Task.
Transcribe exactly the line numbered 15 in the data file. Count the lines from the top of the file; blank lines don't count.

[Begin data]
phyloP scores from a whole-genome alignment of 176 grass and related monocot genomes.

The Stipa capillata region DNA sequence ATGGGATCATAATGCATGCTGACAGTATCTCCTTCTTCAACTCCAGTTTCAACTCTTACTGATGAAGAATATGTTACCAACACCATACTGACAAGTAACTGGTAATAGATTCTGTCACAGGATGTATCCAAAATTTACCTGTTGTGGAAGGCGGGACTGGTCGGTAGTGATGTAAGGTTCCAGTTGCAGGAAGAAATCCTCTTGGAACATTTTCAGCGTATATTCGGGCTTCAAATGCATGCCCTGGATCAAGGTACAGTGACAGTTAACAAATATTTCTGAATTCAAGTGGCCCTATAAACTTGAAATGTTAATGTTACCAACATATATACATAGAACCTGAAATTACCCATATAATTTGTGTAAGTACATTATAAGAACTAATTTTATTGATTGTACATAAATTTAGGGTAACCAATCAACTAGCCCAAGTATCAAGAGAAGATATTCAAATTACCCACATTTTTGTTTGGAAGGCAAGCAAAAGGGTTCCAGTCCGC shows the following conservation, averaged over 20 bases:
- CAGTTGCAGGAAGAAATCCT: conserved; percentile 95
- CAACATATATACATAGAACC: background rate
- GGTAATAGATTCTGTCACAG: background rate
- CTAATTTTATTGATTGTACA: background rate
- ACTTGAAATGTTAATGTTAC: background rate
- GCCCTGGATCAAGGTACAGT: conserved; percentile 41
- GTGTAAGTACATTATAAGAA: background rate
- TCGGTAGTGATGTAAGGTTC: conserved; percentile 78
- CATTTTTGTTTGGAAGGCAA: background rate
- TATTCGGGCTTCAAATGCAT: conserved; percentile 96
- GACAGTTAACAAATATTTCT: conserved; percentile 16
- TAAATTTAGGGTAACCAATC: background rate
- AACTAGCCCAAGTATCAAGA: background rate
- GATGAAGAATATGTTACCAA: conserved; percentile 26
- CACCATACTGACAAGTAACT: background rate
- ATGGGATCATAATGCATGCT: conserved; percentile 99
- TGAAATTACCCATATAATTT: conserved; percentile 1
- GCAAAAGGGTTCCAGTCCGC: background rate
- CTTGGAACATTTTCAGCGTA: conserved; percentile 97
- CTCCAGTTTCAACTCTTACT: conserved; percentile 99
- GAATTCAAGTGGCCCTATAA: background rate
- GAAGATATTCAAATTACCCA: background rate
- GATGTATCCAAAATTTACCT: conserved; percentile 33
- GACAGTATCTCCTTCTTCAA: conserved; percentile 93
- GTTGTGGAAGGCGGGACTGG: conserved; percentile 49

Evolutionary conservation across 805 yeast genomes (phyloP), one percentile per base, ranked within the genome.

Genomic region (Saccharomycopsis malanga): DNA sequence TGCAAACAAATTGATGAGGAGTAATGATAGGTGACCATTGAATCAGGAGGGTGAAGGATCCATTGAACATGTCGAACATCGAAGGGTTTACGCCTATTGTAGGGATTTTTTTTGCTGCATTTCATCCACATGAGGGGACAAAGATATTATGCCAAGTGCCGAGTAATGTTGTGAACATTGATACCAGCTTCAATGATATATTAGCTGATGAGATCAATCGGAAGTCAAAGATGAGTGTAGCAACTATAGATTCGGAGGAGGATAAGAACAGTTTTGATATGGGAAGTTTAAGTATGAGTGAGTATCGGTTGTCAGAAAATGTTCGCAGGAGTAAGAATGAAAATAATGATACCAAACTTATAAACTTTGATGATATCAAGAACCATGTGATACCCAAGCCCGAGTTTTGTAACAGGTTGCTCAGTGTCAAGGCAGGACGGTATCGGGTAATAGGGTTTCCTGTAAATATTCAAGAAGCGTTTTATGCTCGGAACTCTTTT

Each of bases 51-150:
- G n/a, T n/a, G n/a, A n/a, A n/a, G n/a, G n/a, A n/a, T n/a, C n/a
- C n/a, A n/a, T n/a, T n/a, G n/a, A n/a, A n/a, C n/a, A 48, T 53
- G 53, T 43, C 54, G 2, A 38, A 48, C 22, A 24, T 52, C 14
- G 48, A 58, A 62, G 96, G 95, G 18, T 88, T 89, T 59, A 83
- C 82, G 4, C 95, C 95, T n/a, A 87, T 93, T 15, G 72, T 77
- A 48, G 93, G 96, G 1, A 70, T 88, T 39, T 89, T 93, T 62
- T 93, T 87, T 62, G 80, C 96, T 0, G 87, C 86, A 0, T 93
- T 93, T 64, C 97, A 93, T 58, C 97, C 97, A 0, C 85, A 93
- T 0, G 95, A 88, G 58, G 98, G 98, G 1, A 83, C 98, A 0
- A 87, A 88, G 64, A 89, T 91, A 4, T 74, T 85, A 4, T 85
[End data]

- AACTAGCCCAAGTATCAAGA: background rate